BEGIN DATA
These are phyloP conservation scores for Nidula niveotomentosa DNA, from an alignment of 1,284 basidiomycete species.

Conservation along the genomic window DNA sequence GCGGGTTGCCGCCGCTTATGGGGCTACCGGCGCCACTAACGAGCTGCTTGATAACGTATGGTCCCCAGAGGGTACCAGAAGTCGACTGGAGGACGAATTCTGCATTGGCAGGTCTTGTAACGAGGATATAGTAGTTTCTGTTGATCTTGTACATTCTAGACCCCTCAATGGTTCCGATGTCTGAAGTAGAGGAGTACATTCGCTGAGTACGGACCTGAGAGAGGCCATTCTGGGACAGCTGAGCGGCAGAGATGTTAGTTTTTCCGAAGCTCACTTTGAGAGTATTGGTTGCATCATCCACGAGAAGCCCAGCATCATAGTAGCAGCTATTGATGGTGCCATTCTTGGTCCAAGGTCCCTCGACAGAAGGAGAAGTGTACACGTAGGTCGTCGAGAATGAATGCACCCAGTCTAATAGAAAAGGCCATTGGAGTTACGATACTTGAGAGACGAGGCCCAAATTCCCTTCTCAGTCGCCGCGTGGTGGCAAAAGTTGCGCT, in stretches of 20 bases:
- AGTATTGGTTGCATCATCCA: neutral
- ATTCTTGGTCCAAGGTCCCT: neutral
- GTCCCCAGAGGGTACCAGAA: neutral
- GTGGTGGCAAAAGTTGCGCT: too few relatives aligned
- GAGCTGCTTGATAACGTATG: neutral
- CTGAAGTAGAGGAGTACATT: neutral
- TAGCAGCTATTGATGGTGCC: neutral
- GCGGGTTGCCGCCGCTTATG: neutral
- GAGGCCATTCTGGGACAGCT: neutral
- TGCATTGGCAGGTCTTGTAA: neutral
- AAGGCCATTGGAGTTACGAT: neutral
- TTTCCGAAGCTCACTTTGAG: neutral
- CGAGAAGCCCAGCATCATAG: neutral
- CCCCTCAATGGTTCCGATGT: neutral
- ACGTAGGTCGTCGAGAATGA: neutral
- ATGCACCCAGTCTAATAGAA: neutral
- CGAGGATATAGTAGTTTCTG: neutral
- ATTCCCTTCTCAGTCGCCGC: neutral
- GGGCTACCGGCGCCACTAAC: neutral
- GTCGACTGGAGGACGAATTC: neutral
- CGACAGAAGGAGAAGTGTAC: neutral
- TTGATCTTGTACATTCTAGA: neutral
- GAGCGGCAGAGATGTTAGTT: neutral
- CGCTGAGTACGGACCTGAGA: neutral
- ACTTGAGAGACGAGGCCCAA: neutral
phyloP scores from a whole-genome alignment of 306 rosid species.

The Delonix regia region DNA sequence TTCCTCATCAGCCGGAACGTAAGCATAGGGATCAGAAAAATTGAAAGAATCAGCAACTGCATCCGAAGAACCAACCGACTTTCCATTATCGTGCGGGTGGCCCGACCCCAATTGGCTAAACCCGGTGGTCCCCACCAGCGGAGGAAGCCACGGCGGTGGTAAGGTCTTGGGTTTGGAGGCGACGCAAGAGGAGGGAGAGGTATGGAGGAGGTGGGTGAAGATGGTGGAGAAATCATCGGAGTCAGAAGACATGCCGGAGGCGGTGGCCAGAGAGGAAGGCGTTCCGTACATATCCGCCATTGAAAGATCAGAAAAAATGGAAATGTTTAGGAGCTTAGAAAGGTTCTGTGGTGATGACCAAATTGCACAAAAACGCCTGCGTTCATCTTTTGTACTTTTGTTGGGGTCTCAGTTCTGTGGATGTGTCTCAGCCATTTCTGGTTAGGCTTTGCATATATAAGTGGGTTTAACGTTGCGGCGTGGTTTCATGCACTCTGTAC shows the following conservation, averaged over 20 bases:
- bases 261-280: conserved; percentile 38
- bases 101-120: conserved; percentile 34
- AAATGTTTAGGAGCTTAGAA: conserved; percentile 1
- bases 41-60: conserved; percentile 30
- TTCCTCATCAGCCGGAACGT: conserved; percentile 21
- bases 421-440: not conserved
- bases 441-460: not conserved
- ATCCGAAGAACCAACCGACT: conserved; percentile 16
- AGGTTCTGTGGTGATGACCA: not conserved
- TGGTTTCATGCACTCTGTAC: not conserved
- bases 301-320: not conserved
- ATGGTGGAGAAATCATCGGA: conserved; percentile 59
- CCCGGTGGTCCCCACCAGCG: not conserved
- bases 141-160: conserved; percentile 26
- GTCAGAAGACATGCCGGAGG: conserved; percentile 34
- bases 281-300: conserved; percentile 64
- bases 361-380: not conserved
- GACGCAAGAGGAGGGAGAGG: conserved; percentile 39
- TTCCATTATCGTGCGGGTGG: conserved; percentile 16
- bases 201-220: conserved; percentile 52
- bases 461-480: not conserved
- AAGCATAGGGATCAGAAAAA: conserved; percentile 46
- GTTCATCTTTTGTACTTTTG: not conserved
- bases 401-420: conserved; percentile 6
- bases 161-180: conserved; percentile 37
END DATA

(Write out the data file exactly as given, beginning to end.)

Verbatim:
These are phyloP conservation scores for Nidula niveotomentosa DNA, from an alignment of 1,284 basidiomycete species.

Conservation along the genomic window DNA sequence GCGGGTTGCCGCCGCTTATGGGGCTACCGGCGCCACTAACGAGCTGCTTGATAACGTATGGTCCCCAGAGGGTACCAGAAGTCGACTGGAGGACGAATTCTGCATTGGCAGGTCTTGTAACGAGGATATAGTAGTTTCTGTTGATCTTGTACATTCTAGACCCCTCAATGGTTCCGATGTCTGAAGTAGAGGAGTACATTCGCTGAGTACGGACCTGAGAGAGGCCATTCTGGGACAGCTGAGCGGCAGAGATGTTAGTTTTTCCGAAGCTCACTTTGAGAGTATTGGTTGCATCATCCACGAGAAGCCCAGCATCATAGTAGCAGCTATTGATGGTGCCATTCTTGGTCCAAGGTCCCTCGACAGAAGGAGAAGTGTACACGTAGGTCGTCGAGAATGAATGCACCCAGTCTAATAGAAAAGGCCATTGGAGTTACGATACTTGAGAGACGAGGCCCAAATTCCCTTCTCAGTCGCCGCGTGGTGGCAAAAGTTGCGCT, in stretches of 20 bases:
- AGTATTGGTTGCATCATCCA: neutral
- ATTCTTGGTCCAAGGTCCCT: neutral
- GTCCCCAGAGGGTACCAGAA: neutral
- GTGGTGGCAAAAGTTGCGCT: too few relatives aligned
- GAGCTGCTTGATAACGTATG: neutral
- CTGAAGTAGAGGAGTACATT: neutral
- TAGCAGCTATTGATGGTGCC: neutral
- GCGGGTTGCCGCCGCTTATG: neutral
- GAGGCCATTCTGGGACAGCT: neutral
- TGCATTGGCAGGTCTTGTAA: neutral
- AAGGCCATTGGAGTTACGAT: neutral
- TTTCCGAAGCTCACTTTGAG: neutral
- CGAGAAGCCCAGCATCATAG: neutral
- CCCCTCAATGGTTCCGATGT: neutral
- ACGTAGGTCGTCGAGAATGA: neutral
- ATGCACCCAGTCTAATAGAA: neutral
- CGAGGATATAGTAGTTTCTG: neutral
- ATTCCCTTCTCAGTCGCCGC: neutral
- GGGCTACCGGCGCCACTAAC: neutral
- GTCGACTGGAGGACGAATTC: neutral
- CGACAGAAGGAGAAGTGTAC: neutral
- TTGATCTTGTACATTCTAGA: neutral
- GAGCGGCAGAGATGTTAGTT: neutral
- CGCTGAGTACGGACCTGAGA: neutral
- ACTTGAGAGACGAGGCCCAA: neutral
phyloP scores from a whole-genome alignment of 306 rosid species.

The Delonix regia region DNA sequence TTCCTCATCAGCCGGAACGTAAGCATAGGGATCAGAAAAATTGAAAGAATCAGCAACTGCATCCGAAGAACCAACCGACTTTCCATTATCGTGCGGGTGGCCCGACCCCAATTGGCTAAACCCGGTGGTCCCCACCAGCGGAGGAAGCCACGGCGGTGGTAAGGTCTTGGGTTTGGAGGCGACGCAAGAGGAGGGAGAGGTATGGAGGAGGTGGGTGAAGATGGTGGAGAAATCATCGGAGTCAGAAGACATGCCGGAGGCGGTGGCCAGAGAGGAAGGCGTTCCGTACATATCCGCCATTGAAAGATCAGAAAAAATGGAAATGTTTAGGAGCTTAGAAAGGTTCTGTGGTGATGACCAAATTGCACAAAAACGCCTGCGTTCATCTTTTGTACTTTTGTTGGGGTCTCAGTTCTGTGGATGTGTCTCAGCCATTTCTGGTTAGGCTTTGCATATATAAGTGGGTTTAACGTTGCGGCGTGGTTTCATGCACTCTGTAC shows the following conservation, averaged over 20 bases:
- bases 261-280: conserved; percentile 38
- bases 101-120: conserved; percentile 34
- AAATGTTTAGGAGCTTAGAA: conserved; percentile 1
- bases 41-60: conserved; percentile 30
- TTCCTCATCAGCCGGAACGT: conserved; percentile 21
- bases 421-440: not conserved
- bases 441-460: not conserved
- ATCCGAAGAACCAACCGACT: conserved; percentile 16
- AGGTTCTGTGGTGATGACCA: not conserved
- TGGTTTCATGCACTCTGTAC: not conserved
- bases 301-320: not conserved
- ATGGTGGAGAAATCATCGGA: conserved; percentile 59
- CCCGGTGGTCCCCACCAGCG: not conserved
- bases 141-160: conserved; percentile 26
- GTCAGAAGACATGCCGGAGG: conserved; percentile 34
- bases 281-300: conserved; percentile 64
- bases 361-380: not conserved
- GACGCAAGAGGAGGGAGAGG: conserved; percentile 39
- TTCCATTATCGTGCGGGTGG: conserved; percentile 16
- bases 201-220: conserved; percentile 52
- bases 461-480: not conserved
- AAGCATAGGGATCAGAAAAA: conserved; percentile 46
- GTTCATCTTTTGTACTTTTG: not conserved
- bases 401-420: conserved; percentile 6
- bases 161-180: conserved; percentile 37